As the Alter Rebbe explains in Tanya, if a person would possess a virtuous character, no sin would cross his path. Sometimes, the fact that one has performed a sin unintentionally shows that he is surrounded by evil, and a transgression can take place “by itself.” When viewed in this way, an unintentional sin may be more severe than a deliberate one.
A similar approach can be taken when comparing an obvious sin to a doubtful one. Let’s analyze the reaction of the person who committed the unintentional sin. The fact that he performed the sin unintentionally shows that he’s being drawn towards it.
This can be compared to someone who was lost in thought and made a wrong turn, ending up in another location. Sometimes, the reason he made his way to that specific location is because he’s instinctively drawn towards it. But once he realizes what he has done, he recognizes that something’s wrong and feels bad about it. This indicates that even though he is surrounded by evil on all sides, he’s merely surrounded by it; his essence, however, is good, so he’s bothered by the fact that he did something wrong.
But then you have someone who doesn’t feel bad. He says to himself, “Maybe I didn’t sin at all and everything’s fine.” This shows that his situation is so deplorable that he can even convince himself that nothing happened. It’s as if his essence is associated with sin. And this is why an asham taluy is more expensive than a karban chatas. It’s not only so that his teshuvah will be sincere as Rabbeinu Yonah explains, but because the sin itself is more severe.
Based on this, the Rebbe explains why example the Gemara gives for an asham taluy is of two pieces of fat, one kosher and one treif, and someone ate one of them and is unsure which one it was. Why does the Gemara use this example? Because this example expresses the core of the issue.
Fat represents pleasure, as evident from the fact that pleasure can bring to an increase in body weight. This is to the extent that even one’s bones can expand, as illustrated by the story in Gittin that when good tidings were conveyed to Vespasian, he was unable to put on his shoe. And this is the doubt of the asham taluy: It’s not so much a doubt whether he actually performed the sin or not, but a doubt regarding where his pleasure lies. Does his essence and pleasure lie in what’s permissible or in what’s forbidden?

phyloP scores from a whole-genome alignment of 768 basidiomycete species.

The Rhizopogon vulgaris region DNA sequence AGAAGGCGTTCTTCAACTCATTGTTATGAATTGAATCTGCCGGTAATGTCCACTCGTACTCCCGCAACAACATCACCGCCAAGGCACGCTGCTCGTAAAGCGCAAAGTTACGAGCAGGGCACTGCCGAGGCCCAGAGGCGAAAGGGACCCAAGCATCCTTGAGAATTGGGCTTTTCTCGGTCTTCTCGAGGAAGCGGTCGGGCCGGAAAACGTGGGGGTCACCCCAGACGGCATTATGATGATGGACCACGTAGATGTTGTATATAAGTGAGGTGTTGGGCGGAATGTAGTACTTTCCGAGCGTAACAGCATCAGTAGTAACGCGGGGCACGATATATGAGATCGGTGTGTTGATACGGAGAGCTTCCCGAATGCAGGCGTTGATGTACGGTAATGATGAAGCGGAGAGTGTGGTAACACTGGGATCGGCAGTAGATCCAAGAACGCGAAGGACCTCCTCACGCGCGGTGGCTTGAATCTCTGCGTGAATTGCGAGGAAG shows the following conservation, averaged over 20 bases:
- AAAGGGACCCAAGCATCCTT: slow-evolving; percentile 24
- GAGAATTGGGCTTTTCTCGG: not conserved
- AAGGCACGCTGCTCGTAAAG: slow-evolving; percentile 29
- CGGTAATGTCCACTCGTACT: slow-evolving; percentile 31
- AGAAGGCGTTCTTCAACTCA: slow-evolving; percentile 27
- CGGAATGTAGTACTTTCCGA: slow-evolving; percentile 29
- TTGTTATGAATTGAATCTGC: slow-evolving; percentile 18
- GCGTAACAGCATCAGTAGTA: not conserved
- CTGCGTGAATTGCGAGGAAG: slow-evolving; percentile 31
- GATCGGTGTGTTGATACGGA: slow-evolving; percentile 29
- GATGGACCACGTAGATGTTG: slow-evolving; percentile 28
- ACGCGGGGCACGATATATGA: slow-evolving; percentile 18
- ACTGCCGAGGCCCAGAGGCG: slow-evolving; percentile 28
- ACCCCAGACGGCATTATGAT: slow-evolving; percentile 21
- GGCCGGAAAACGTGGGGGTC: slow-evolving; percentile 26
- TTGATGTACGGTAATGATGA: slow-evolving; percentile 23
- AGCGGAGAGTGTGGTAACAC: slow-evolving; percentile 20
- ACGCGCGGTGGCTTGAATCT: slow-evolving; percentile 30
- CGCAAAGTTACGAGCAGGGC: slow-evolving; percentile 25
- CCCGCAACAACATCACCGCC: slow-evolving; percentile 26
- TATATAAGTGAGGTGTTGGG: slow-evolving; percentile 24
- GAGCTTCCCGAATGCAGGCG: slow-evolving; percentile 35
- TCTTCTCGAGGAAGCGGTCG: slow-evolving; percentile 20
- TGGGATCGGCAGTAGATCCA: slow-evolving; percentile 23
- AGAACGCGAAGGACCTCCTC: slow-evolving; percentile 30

Protection from Mistake
We mentioned earlier that an aveirah performed unintentionally shows that his essence is not the way it should be, while this is not necessarily the case if one performed an aveirah deliberately, because it could be that it was a sporadic act that doesn’t reflect his character.
Based on this, the Rebbe explains the statement of the Arizal that one who avoids consuming even a minute drop of chometz on Pesach will be protected from sin the entire year. This doesn’t mean that he won’t be able to choose to do an aveirah; rather, it means that he won’t do an aveirah unintentionally. Chametz, which represents arrogance, is the source of all evil. Since he avoided chametz on Pesach, he has disassociated himself from evil, and consequently he will not be drawn to sin, as his pleasure lies in the proper things.
For further learning see לקו”ש חלק ג’.